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National Guard Should "Take a Knee" in Ferguson

August 19, 2014

With tensions still running very high in Ferguson, Missouri, Governor Jay Nixon ordered National Guard units to the area in an effort to restore calm--and confidence--in the community. It would be hard for the Guardsmen to do worse than the local police, whose heavy-handed, confrontational tactics and shocking insensitivity only served to incite conflict. And if the Missouri National Guard wants to do better, it could try taking a page from the U.S. Army's 101st Airborne Division. In April 2003, the 101st's quick thinking, incredible restraint and a profound show of respect helped prevent a massacre in the Iraqi city of Najaf.

On April 3rd, 2003, Lt. Col. Chris Hughes, commander of the 2nd Battalion, 327th Infantry Regiment, led his troops into Najaf to pursue Fedayeen fighters. But as they approached the Imam Ali mosque, one of the holiest shrines in Shia Islam, angry crowds took to the streets. Many feared that the mosque would be destroyed and that the Grand Ayatollah Ali Sistani, under house arrest for 20 years by Saddam Hussein, would be captured or killed.
What happened next wasn't a massacre, but among the finest moments for the United States in the entire war. As the New Yorker reported:

At that moment, an American officer stepped through the crowd holding his rifle high over his head with the barrel pointed to the ground. Against the backdrop of the seething crowd, it was a striking gesture--almost Biblical. "Take a knee," the officer said, impassive behind surfer sunglasses. The soldiers looked at him as if he were crazy. Then, one after another, swaying in their bulky body armor and gear, they knelt before the boiling crowd and pointed their guns at the ground. The Iraqis fell silent, and their anger subsided. The officer ordered his men to withdraw.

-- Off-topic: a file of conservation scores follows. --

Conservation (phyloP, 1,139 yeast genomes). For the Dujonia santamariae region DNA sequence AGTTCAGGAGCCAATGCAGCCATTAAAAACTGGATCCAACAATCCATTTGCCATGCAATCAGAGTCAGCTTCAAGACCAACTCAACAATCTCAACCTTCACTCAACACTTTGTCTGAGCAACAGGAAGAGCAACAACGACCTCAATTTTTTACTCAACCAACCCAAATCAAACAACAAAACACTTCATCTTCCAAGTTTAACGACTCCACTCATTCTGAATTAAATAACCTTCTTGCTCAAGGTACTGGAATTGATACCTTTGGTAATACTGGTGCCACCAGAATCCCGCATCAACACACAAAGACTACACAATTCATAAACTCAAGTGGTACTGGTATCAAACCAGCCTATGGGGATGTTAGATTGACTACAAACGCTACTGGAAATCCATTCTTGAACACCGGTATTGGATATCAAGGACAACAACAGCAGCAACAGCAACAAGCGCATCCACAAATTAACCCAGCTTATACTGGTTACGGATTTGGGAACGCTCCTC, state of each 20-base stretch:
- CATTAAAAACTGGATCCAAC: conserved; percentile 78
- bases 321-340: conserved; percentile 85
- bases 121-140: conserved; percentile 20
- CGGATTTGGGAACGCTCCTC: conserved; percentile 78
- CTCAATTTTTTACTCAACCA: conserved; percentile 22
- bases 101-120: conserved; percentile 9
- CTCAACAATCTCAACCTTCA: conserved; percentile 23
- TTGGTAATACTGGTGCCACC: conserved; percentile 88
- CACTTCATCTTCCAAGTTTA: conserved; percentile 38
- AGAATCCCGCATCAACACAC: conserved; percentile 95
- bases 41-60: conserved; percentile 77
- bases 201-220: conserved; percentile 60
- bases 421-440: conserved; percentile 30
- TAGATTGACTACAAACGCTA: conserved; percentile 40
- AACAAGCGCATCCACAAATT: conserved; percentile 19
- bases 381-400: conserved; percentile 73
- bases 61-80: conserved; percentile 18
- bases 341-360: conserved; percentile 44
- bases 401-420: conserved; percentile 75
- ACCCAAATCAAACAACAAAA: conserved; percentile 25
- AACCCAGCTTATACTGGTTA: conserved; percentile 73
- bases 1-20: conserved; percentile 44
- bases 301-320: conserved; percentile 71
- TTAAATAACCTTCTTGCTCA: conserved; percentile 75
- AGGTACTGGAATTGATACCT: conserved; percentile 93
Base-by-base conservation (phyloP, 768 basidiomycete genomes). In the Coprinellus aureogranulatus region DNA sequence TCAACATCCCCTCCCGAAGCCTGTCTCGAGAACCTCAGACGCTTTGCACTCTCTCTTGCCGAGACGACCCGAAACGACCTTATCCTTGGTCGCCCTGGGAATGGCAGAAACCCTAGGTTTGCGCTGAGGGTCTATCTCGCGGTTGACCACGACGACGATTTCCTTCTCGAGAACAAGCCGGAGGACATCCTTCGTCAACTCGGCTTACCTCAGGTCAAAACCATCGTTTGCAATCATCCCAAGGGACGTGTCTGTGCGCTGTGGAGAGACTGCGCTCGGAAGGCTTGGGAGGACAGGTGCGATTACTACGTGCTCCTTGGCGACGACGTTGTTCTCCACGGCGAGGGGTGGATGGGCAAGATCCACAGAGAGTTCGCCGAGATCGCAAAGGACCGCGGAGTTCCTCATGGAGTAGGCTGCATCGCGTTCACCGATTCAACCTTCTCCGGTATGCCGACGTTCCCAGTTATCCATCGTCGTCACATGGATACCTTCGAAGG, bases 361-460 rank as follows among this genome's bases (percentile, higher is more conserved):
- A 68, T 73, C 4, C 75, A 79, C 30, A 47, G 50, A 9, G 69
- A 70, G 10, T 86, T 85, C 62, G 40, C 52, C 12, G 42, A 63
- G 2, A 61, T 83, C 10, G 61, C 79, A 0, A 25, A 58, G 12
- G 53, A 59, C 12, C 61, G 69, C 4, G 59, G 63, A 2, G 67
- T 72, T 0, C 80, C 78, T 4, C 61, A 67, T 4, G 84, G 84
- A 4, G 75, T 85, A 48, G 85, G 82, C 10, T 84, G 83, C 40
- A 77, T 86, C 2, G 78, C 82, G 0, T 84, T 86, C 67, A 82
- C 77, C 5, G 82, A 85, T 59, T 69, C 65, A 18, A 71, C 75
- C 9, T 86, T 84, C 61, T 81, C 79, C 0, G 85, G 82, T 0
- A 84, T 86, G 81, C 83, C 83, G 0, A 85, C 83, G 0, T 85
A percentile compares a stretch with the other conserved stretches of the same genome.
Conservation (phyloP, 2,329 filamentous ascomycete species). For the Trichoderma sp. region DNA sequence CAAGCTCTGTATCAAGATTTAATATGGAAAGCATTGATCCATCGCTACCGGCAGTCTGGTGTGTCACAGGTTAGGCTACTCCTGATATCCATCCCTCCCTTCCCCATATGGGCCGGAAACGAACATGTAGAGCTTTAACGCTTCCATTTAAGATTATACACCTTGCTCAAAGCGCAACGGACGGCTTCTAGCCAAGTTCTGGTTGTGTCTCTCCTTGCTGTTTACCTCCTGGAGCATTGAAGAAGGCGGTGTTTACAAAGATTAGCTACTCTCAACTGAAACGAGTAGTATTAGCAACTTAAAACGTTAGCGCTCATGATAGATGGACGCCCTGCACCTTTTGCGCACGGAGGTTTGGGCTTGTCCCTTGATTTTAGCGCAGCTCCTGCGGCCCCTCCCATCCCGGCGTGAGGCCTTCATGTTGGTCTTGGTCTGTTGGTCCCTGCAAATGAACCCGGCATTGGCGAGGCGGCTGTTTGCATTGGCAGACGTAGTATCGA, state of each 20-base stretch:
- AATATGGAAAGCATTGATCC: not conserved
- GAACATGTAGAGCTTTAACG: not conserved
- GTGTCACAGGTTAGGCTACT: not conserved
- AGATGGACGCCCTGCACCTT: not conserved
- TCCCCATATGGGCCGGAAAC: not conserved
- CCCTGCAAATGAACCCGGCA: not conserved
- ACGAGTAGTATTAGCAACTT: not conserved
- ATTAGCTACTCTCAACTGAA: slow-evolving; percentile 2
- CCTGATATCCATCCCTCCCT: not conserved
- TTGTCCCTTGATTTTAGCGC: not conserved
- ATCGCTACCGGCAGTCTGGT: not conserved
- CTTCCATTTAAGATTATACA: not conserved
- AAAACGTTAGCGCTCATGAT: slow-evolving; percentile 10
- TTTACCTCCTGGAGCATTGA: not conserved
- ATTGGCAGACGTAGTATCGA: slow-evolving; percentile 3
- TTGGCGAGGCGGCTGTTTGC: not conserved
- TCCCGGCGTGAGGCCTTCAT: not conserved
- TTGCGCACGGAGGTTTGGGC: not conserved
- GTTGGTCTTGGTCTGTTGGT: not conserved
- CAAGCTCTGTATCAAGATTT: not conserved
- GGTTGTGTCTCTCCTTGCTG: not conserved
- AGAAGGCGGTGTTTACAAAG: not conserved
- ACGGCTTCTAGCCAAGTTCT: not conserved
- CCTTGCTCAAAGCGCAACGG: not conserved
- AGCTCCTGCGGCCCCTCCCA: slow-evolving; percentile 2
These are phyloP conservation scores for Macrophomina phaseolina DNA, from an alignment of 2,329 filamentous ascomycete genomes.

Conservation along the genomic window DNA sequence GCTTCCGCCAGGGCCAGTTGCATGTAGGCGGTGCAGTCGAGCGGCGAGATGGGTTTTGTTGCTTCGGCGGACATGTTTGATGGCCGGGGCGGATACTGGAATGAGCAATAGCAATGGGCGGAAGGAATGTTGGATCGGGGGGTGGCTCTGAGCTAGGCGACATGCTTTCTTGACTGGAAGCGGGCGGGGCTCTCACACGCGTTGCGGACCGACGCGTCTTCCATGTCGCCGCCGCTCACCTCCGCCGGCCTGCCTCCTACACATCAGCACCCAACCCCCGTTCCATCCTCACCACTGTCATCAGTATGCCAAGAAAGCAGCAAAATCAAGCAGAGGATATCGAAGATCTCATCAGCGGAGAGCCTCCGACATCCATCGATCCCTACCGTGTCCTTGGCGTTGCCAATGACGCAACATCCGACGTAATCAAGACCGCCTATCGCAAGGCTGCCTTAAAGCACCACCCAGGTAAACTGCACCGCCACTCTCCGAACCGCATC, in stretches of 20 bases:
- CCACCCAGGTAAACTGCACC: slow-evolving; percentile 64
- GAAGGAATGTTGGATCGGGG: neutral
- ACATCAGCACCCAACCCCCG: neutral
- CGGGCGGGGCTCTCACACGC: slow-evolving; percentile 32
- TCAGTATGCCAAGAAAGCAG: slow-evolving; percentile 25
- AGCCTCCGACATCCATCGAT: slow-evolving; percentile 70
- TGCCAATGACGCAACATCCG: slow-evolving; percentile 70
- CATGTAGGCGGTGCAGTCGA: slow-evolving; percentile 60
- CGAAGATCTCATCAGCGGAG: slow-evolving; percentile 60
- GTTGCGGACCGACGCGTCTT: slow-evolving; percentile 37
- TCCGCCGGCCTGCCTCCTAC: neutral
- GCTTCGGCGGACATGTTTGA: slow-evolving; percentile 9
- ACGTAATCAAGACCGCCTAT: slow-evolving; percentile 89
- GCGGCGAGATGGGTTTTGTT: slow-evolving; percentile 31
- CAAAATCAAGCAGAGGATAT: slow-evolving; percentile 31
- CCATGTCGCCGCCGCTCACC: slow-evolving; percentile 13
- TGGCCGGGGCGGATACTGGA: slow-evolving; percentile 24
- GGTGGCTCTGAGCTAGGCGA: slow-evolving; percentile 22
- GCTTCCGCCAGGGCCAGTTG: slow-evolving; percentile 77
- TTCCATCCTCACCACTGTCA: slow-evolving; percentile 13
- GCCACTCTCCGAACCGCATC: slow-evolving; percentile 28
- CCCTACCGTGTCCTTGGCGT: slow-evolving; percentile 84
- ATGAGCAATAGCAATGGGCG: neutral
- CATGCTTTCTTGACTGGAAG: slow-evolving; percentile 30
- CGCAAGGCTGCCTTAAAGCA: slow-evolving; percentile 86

CNN described the scene of Hughes' cultural empathy and heroic restraint that won over the crowd and prevented what seemed like a certain loss of life on a large scale:

He yelled to his troops: "Smile, relax." Then he commanded his soldiers to take a knee and point their weapons to the ground. Some Iraqis backed off and sat down. But many more continued to yell and block the road.
"We're going to withdraw out of this situation and let them defuse it themselves," he told his troops through a loudspeaker. "All vehicles turn around."

"In terms of scale of significance, that is the mosque that would have probably not just have caused every Shia in that country to rise up against the coalition," Hughes told CBS News three years later. "It probably would have at least brought in the Syrians, if not the Iranians."
That conflict with the Shiites of Najaf did not happen, at least not until the summer of 2004. With Iraq having descended into sectarian conflict in which American forces battled both Sunni insurgents and Shiite militias, U.S. Marines took on the Mahdi Army of cleric Moqtada Al Sadr that August.
But that is a different story with lessons of its own. In April 2003, the headlines from USA Today ("At last, smiles greet U.S. troops as they enter holy city in Iraq"), the Telegraph ("Americans bow before holy shrine to deter protesters") and the Los Angeles Times ("Shrine Spared, Troops Hailed") told the tale of how Americans troops decided to take a knee so they didn't have to take casualties in Najaf.
The Missouri National Guard might consider doing the same in Ferguson.


Jon Perr
Jon Perr is a technology marketing consultant and product strategist who writes about American politics and public policy.

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